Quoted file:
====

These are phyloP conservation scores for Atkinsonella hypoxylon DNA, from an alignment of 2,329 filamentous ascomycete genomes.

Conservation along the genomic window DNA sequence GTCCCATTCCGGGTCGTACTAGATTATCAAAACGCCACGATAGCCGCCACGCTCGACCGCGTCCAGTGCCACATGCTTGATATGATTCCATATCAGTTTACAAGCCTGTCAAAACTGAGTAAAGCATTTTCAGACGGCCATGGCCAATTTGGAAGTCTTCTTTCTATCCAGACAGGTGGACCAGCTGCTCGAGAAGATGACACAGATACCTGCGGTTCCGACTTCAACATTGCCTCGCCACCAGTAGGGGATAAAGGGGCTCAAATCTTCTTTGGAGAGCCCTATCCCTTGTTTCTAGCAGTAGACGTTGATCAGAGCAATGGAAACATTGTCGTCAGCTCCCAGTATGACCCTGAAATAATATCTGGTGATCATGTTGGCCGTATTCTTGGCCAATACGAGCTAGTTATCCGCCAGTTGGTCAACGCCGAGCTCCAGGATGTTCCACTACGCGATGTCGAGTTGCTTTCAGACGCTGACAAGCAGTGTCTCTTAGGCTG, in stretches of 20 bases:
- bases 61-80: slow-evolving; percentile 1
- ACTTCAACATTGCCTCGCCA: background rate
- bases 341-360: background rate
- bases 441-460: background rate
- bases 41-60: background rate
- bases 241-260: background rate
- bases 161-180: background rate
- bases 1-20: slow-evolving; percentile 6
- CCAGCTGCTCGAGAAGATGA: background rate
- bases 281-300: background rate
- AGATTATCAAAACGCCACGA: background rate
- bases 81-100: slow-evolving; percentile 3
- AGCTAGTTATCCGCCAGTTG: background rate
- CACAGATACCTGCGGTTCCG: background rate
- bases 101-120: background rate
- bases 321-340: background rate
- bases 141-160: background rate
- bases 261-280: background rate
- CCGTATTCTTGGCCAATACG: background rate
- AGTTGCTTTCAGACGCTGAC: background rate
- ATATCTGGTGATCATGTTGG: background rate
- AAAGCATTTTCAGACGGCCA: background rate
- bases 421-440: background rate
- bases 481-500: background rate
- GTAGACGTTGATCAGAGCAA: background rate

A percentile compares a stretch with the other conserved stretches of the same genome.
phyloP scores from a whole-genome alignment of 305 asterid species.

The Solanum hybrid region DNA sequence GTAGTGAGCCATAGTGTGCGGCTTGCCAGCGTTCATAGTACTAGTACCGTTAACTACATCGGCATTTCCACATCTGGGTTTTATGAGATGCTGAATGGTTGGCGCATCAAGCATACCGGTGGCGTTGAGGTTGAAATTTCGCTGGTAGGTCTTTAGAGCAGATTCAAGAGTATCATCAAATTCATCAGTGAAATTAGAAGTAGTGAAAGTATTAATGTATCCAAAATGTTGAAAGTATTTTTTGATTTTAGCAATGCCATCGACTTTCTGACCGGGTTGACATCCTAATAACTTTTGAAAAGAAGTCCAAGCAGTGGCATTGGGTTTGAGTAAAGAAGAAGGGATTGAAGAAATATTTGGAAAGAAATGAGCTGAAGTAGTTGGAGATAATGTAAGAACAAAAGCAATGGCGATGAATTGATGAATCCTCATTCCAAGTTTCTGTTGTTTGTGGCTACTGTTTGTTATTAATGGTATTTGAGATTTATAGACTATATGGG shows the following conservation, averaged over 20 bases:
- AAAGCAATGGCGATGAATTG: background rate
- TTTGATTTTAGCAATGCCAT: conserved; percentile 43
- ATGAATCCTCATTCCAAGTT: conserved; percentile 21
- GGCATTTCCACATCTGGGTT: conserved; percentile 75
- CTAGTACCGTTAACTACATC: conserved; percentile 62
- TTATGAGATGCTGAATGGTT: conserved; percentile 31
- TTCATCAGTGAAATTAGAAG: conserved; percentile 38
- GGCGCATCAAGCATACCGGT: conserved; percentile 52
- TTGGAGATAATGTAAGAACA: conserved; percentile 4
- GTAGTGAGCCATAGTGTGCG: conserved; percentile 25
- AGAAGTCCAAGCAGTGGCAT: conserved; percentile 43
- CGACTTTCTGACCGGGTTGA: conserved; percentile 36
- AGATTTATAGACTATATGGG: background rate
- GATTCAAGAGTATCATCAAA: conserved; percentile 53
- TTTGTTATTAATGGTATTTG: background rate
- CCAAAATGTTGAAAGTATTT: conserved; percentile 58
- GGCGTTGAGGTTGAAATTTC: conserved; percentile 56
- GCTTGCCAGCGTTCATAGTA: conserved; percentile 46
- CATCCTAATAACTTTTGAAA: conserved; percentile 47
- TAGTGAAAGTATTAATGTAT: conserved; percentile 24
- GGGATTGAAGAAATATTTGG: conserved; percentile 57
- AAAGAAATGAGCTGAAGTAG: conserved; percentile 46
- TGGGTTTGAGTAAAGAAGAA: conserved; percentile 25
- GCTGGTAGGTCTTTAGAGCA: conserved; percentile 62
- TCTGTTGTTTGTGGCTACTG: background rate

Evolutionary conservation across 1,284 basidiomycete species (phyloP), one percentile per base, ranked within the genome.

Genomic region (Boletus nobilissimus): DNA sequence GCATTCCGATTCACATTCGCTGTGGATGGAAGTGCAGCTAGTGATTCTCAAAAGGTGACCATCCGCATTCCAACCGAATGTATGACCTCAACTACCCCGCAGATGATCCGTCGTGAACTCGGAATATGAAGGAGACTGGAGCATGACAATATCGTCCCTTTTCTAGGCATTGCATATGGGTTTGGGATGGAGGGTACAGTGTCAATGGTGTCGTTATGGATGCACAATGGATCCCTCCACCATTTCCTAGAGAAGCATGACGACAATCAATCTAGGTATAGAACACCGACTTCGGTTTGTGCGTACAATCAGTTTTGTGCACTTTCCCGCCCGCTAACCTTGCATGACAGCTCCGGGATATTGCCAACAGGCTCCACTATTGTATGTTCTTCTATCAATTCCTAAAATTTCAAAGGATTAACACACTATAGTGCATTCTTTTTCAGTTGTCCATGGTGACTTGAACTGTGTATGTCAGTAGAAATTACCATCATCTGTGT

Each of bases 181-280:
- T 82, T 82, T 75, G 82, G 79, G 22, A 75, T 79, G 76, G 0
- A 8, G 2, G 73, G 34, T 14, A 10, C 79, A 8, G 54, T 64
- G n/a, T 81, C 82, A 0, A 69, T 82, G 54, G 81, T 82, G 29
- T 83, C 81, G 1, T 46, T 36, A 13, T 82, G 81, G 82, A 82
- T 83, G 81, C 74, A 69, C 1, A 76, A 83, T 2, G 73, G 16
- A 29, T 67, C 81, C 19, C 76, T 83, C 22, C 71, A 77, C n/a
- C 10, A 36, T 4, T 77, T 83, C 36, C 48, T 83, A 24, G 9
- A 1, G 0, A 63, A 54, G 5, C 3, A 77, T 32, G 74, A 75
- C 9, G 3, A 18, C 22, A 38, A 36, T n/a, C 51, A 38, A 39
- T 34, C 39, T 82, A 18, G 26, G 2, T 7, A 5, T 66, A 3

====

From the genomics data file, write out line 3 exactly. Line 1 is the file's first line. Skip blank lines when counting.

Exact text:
- bases 61-80: slow-evolving; percentile 1